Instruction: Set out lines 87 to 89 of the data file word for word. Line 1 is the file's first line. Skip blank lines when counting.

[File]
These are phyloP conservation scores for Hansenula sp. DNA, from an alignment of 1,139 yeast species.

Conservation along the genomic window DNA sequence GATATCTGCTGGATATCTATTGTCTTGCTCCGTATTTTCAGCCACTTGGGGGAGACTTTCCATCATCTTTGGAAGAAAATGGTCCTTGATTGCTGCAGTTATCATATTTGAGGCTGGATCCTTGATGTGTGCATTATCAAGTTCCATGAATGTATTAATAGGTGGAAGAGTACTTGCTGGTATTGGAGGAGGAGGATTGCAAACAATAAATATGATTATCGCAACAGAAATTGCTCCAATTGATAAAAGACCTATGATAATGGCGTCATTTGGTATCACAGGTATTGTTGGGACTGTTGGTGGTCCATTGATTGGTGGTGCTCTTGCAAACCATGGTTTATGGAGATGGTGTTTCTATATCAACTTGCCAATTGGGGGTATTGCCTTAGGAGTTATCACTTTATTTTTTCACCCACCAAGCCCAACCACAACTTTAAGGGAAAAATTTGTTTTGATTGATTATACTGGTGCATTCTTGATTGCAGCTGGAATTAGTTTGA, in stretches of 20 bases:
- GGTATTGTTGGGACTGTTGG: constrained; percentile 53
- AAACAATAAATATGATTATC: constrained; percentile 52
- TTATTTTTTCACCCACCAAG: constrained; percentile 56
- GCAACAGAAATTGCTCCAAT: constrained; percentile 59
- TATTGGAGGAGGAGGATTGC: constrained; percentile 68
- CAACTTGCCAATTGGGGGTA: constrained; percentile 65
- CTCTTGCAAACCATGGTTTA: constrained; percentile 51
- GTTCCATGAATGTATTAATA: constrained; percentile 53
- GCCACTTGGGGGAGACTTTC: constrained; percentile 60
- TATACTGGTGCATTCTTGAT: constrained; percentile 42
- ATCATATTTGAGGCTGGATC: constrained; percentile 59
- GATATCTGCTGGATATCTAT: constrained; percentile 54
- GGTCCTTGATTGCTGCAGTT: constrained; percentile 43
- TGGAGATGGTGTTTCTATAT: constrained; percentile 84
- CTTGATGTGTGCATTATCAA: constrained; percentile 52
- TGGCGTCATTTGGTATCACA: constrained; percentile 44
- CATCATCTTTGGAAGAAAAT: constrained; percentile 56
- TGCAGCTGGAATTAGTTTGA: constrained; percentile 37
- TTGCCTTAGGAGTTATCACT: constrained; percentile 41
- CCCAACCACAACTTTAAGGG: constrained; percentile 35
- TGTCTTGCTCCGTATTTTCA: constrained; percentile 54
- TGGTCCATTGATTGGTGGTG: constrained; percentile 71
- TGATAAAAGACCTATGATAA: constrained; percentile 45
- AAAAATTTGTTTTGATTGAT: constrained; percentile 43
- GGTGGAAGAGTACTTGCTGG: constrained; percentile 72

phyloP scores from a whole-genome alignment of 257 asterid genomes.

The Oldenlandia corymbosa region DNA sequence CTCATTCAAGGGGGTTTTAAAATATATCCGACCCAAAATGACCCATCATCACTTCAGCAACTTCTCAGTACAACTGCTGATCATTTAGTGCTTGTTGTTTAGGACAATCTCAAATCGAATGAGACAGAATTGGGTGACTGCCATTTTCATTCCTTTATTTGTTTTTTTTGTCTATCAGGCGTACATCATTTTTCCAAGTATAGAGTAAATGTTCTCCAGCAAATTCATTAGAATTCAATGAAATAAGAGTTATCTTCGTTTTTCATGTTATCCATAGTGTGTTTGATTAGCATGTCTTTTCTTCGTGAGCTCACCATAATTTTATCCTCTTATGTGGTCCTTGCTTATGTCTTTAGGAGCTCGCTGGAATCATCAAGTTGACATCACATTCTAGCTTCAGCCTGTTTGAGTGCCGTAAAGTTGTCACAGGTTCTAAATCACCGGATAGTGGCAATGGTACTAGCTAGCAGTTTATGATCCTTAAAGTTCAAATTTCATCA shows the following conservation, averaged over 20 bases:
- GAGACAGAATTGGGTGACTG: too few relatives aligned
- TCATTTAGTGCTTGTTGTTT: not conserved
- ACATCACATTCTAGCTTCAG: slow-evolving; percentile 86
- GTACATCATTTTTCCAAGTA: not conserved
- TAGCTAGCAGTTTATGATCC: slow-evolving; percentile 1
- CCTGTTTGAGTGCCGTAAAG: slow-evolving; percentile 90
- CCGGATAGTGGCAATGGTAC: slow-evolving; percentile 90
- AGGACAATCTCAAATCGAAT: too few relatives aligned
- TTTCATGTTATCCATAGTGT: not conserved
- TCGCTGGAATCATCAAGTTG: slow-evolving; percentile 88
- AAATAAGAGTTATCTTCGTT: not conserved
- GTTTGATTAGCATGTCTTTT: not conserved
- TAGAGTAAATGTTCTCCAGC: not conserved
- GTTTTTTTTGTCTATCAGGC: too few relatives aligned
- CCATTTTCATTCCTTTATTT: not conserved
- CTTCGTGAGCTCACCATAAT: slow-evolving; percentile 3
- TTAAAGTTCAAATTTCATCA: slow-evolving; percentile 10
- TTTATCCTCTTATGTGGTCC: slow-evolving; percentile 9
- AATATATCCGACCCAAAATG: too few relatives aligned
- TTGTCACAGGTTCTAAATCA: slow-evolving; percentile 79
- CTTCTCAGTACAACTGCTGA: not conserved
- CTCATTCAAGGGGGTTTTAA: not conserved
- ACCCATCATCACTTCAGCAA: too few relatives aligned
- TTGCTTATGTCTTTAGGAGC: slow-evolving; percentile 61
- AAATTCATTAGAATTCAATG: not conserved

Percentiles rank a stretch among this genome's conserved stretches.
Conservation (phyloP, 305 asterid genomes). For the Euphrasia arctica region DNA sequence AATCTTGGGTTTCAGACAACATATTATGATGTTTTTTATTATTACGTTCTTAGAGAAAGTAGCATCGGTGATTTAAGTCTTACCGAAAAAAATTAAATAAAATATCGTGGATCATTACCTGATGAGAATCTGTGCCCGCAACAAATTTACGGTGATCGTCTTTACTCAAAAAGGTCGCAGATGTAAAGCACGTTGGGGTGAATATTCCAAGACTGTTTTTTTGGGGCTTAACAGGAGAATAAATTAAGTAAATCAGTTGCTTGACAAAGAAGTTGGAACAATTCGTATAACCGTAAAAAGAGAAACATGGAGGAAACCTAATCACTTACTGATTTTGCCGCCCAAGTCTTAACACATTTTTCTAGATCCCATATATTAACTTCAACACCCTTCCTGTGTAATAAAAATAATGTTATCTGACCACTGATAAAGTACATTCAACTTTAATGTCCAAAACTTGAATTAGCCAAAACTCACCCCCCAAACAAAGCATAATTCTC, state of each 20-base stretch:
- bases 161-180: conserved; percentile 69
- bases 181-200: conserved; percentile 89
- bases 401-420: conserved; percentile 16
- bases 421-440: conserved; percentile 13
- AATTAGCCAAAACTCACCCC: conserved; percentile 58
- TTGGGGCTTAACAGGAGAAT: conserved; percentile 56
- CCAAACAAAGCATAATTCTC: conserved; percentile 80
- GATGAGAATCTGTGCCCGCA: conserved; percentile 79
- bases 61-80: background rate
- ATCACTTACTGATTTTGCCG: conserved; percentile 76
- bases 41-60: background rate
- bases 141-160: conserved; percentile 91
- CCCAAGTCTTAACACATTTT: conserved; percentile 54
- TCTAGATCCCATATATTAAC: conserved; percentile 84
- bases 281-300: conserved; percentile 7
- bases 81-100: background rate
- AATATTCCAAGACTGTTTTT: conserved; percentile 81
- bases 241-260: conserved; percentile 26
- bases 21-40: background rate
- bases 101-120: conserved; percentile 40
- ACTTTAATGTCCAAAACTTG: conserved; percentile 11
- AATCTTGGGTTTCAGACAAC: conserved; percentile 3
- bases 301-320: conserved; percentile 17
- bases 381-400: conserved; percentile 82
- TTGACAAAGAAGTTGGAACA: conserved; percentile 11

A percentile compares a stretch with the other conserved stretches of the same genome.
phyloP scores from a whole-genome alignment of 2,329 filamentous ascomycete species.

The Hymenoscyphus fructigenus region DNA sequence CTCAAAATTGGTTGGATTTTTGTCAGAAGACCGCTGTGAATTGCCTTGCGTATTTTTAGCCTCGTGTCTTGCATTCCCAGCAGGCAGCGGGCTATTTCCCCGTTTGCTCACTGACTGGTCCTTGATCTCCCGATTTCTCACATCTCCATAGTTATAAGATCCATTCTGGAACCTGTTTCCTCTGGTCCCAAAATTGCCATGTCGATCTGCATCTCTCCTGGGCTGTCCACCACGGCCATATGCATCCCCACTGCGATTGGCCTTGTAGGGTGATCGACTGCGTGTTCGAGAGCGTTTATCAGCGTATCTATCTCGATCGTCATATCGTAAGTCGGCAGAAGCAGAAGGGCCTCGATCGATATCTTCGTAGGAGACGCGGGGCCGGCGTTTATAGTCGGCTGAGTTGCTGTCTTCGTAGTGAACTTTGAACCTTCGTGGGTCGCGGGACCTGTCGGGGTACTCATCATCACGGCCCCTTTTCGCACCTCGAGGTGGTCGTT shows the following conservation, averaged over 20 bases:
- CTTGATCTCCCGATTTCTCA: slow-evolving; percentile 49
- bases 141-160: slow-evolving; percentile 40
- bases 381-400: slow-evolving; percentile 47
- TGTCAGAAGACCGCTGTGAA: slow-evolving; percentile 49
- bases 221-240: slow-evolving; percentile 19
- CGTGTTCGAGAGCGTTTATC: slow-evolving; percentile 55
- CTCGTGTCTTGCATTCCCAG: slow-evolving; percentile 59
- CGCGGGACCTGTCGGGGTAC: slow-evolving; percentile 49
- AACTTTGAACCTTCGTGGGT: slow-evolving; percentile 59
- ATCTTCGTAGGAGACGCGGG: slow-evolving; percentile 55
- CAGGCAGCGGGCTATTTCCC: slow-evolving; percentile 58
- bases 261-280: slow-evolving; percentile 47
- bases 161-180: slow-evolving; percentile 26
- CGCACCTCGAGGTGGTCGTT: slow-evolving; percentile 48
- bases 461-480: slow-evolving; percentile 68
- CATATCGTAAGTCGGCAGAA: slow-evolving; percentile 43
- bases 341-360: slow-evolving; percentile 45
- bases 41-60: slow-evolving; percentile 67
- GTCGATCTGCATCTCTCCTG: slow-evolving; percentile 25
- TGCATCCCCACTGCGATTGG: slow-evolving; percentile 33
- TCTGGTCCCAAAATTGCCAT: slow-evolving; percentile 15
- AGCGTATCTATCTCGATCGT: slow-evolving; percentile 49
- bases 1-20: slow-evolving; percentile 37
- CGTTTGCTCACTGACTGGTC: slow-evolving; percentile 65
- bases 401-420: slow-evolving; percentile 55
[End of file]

- bases 381-400: slow-evolving; percentile 47
- TGTCAGAAGACCGCTGTGAA: slow-evolving; percentile 49
- bases 221-240: slow-evolving; percentile 19